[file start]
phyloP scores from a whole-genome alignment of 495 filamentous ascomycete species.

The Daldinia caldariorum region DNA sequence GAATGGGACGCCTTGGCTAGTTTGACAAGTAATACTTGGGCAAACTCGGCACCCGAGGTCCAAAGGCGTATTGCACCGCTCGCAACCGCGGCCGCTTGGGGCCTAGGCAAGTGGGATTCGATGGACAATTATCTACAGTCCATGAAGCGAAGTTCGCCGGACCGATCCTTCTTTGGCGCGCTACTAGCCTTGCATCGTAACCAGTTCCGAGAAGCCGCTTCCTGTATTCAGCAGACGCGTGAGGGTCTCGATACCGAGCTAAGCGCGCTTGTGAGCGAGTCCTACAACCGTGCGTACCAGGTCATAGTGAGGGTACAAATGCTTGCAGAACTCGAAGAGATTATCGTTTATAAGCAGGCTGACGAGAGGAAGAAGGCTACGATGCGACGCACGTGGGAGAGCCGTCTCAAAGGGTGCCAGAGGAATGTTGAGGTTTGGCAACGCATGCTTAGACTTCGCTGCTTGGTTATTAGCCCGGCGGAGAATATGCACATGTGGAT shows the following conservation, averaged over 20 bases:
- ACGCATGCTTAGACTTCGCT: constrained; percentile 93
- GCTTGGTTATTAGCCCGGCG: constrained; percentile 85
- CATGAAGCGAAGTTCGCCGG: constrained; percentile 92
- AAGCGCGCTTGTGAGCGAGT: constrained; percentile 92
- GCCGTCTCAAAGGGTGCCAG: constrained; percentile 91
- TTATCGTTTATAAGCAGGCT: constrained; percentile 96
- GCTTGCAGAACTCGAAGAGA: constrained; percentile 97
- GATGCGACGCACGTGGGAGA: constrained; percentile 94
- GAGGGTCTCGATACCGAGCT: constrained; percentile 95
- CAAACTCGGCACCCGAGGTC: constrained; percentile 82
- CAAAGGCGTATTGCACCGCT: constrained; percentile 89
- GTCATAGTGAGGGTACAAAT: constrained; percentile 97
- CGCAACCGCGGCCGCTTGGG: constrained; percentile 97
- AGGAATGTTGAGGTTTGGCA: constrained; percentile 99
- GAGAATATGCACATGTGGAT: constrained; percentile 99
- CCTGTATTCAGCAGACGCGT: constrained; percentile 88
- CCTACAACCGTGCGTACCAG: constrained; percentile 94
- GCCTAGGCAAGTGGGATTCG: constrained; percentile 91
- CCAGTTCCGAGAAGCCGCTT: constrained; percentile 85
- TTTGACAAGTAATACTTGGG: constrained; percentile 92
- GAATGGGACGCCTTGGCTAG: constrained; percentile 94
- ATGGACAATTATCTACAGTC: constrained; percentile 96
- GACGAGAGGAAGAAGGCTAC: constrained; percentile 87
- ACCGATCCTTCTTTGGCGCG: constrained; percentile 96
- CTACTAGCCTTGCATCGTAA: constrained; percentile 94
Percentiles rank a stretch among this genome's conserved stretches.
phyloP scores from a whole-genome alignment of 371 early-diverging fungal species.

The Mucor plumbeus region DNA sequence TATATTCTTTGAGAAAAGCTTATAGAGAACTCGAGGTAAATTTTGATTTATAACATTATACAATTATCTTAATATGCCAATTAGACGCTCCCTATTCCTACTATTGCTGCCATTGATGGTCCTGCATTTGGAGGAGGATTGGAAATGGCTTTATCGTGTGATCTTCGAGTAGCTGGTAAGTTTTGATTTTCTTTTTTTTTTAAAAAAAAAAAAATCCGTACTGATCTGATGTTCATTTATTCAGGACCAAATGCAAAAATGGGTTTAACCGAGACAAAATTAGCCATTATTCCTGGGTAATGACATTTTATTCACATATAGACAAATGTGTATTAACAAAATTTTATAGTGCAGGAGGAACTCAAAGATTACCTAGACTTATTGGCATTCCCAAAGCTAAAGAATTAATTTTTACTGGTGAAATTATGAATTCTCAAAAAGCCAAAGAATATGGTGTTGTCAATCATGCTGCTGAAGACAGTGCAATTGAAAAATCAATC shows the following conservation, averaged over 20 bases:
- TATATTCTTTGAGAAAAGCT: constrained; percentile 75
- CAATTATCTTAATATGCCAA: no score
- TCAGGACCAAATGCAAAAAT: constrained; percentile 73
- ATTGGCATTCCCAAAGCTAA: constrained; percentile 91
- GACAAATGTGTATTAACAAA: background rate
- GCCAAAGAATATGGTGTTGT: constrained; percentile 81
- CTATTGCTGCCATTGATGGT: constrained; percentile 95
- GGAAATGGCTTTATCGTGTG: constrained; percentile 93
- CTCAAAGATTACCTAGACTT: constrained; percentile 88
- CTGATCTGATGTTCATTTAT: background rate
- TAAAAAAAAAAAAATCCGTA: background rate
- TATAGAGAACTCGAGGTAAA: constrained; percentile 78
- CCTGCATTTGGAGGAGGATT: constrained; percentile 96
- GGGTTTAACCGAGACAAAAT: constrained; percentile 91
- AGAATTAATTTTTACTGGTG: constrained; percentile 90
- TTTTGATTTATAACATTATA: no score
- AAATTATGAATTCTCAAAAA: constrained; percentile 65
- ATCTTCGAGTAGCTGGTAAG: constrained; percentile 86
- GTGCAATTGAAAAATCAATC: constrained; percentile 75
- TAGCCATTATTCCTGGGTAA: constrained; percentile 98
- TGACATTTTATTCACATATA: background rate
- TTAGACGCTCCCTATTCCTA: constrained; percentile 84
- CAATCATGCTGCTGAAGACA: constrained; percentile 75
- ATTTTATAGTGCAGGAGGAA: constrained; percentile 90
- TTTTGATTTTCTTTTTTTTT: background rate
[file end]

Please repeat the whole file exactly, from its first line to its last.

phyloP scores from a whole-genome alignment of 495 filamentous ascomycete species.

The Daldinia caldariorum region DNA sequence GAATGGGACGCCTTGGCTAGTTTGACAAGTAATACTTGGGCAAACTCGGCACCCGAGGTCCAAAGGCGTATTGCACCGCTCGCAACCGCGGCCGCTTGGGGCCTAGGCAAGTGGGATTCGATGGACAATTATCTACAGTCCATGAAGCGAAGTTCGCCGGACCGATCCTTCTTTGGCGCGCTACTAGCCTTGCATCGTAACCAGTTCCGAGAAGCCGCTTCCTGTATTCAGCAGACGCGTGAGGGTCTCGATACCGAGCTAAGCGCGCTTGTGAGCGAGTCCTACAACCGTGCGTACCAGGTCATAGTGAGGGTACAAATGCTTGCAGAACTCGAAGAGATTATCGTTTATAAGCAGGCTGACGAGAGGAAGAAGGCTACGATGCGACGCACGTGGGAGAGCCGTCTCAAAGGGTGCCAGAGGAATGTTGAGGTTTGGCAACGCATGCTTAGACTTCGCTGCTTGGTTATTAGCCCGGCGGAGAATATGCACATGTGGAT shows the following conservation, averaged over 20 bases:
- ACGCATGCTTAGACTTCGCT: constrained; percentile 93
- GCTTGGTTATTAGCCCGGCG: constrained; percentile 85
- CATGAAGCGAAGTTCGCCGG: constrained; percentile 92
- AAGCGCGCTTGTGAGCGAGT: constrained; percentile 92
- GCCGTCTCAAAGGGTGCCAG: constrained; percentile 91
- TTATCGTTTATAAGCAGGCT: constrained; percentile 96
- GCTTGCAGAACTCGAAGAGA: constrained; percentile 97
- GATGCGACGCACGTGGGAGA: constrained; percentile 94
- GAGGGTCTCGATACCGAGCT: constrained; percentile 95
- CAAACTCGGCACCCGAGGTC: constrained; percentile 82
- CAAAGGCGTATTGCACCGCT: constrained; percentile 89
- GTCATAGTGAGGGTACAAAT: constrained; percentile 97
- CGCAACCGCGGCCGCTTGGG: constrained; percentile 97
- AGGAATGTTGAGGTTTGGCA: constrained; percentile 99
- GAGAATATGCACATGTGGAT: constrained; percentile 99
- CCTGTATTCAGCAGACGCGT: constrained; percentile 88
- CCTACAACCGTGCGTACCAG: constrained; percentile 94
- GCCTAGGCAAGTGGGATTCG: constrained; percentile 91
- CCAGTTCCGAGAAGCCGCTT: constrained; percentile 85
- TTTGACAAGTAATACTTGGG: constrained; percentile 92
- GAATGGGACGCCTTGGCTAG: constrained; percentile 94
- ATGGACAATTATCTACAGTC: constrained; percentile 96
- GACGAGAGGAAGAAGGCTAC: constrained; percentile 87
- ACCGATCCTTCTTTGGCGCG: constrained; percentile 96
- CTACTAGCCTTGCATCGTAA: constrained; percentile 94
Percentiles rank a stretch among this genome's conserved stretches.
phyloP scores from a whole-genome alignment of 371 early-diverging fungal species.

The Mucor plumbeus region DNA sequence TATATTCTTTGAGAAAAGCTTATAGAGAACTCGAGGTAAATTTTGATTTATAACATTATACAATTATCTTAATATGCCAATTAGACGCTCCCTATTCCTACTATTGCTGCCATTGATGGTCCTGCATTTGGAGGAGGATTGGAAATGGCTTTATCGTGTGATCTTCGAGTAGCTGGTAAGTTTTGATTTTCTTTTTTTTTTAAAAAAAAAAAAATCCGTACTGATCTGATGTTCATTTATTCAGGACCAAATGCAAAAATGGGTTTAACCGAGACAAAATTAGCCATTATTCCTGGGTAATGACATTTTATTCACATATAGACAAATGTGTATTAACAAAATTTTATAGTGCAGGAGGAACTCAAAGATTACCTAGACTTATTGGCATTCCCAAAGCTAAAGAATTAATTTTTACTGGTGAAATTATGAATTCTCAAAAAGCCAAAGAATATGGTGTTGTCAATCATGCTGCTGAAGACAGTGCAATTGAAAAATCAATC shows the following conservation, averaged over 20 bases:
- TATATTCTTTGAGAAAAGCT: constrained; percentile 75
- CAATTATCTTAATATGCCAA: no score
- TCAGGACCAAATGCAAAAAT: constrained; percentile 73
- ATTGGCATTCCCAAAGCTAA: constrained; percentile 91
- GACAAATGTGTATTAACAAA: background rate
- GCCAAAGAATATGGTGTTGT: constrained; percentile 81
- CTATTGCTGCCATTGATGGT: constrained; percentile 95
- GGAAATGGCTTTATCGTGTG: constrained; percentile 93
- CTCAAAGATTACCTAGACTT: constrained; percentile 88
- CTGATCTGATGTTCATTTAT: background rate
- TAAAAAAAAAAAAATCCGTA: background rate
- TATAGAGAACTCGAGGTAAA: constrained; percentile 78
- CCTGCATTTGGAGGAGGATT: constrained; percentile 96
- GGGTTTAACCGAGACAAAAT: constrained; percentile 91
- AGAATTAATTTTTACTGGTG: constrained; percentile 90
- TTTTGATTTATAACATTATA: no score
- AAATTATGAATTCTCAAAAA: constrained; percentile 65
- ATCTTCGAGTAGCTGGTAAG: constrained; percentile 86
- GTGCAATTGAAAAATCAATC: constrained; percentile 75
- TAGCCATTATTCCTGGGTAA: constrained; percentile 98
- TGACATTTTATTCACATATA: background rate
- TTAGACGCTCCCTATTCCTA: constrained; percentile 84
- CAATCATGCTGCTGAAGACA: constrained; percentile 75
- ATTTTATAGTGCAGGAGGAA: constrained; percentile 90
- TTTTGATTTTCTTTTTTTTT: background rate